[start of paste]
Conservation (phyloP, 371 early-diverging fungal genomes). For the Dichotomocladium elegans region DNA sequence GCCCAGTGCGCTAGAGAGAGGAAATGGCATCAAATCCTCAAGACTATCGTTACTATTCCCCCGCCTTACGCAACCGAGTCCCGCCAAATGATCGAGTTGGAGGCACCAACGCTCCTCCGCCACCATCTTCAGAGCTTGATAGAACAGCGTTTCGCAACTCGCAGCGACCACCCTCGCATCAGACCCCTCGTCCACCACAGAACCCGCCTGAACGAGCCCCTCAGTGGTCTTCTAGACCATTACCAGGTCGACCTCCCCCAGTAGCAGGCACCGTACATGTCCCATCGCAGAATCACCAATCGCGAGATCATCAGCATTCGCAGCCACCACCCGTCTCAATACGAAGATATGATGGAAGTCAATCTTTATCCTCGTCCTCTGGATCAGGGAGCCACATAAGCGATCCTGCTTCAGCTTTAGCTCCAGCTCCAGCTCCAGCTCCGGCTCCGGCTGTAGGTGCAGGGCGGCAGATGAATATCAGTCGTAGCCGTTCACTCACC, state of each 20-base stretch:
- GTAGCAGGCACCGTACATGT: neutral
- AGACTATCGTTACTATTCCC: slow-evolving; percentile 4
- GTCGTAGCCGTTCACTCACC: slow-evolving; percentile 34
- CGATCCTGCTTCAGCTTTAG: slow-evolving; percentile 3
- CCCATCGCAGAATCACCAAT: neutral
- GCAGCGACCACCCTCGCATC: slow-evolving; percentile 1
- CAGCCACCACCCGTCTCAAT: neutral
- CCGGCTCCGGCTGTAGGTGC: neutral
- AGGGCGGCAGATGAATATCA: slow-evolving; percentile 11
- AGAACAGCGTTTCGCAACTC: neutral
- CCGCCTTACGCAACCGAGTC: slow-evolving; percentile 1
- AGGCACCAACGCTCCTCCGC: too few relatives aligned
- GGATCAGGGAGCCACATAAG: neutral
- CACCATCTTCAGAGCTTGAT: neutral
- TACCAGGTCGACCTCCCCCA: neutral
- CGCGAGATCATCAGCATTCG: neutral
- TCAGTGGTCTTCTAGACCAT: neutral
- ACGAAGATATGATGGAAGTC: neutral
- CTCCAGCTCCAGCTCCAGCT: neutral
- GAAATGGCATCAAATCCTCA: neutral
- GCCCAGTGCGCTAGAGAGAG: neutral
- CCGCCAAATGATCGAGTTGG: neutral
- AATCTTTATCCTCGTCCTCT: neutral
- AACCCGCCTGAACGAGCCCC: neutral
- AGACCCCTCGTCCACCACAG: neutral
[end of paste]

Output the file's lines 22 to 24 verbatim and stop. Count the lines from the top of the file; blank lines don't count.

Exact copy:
- GCCCAGTGCGCTAGAGAGAG: neutral
- CCGCCAAATGATCGAGTTGG: neutral
- AATCTTTATCCTCGTCCTCT: neutral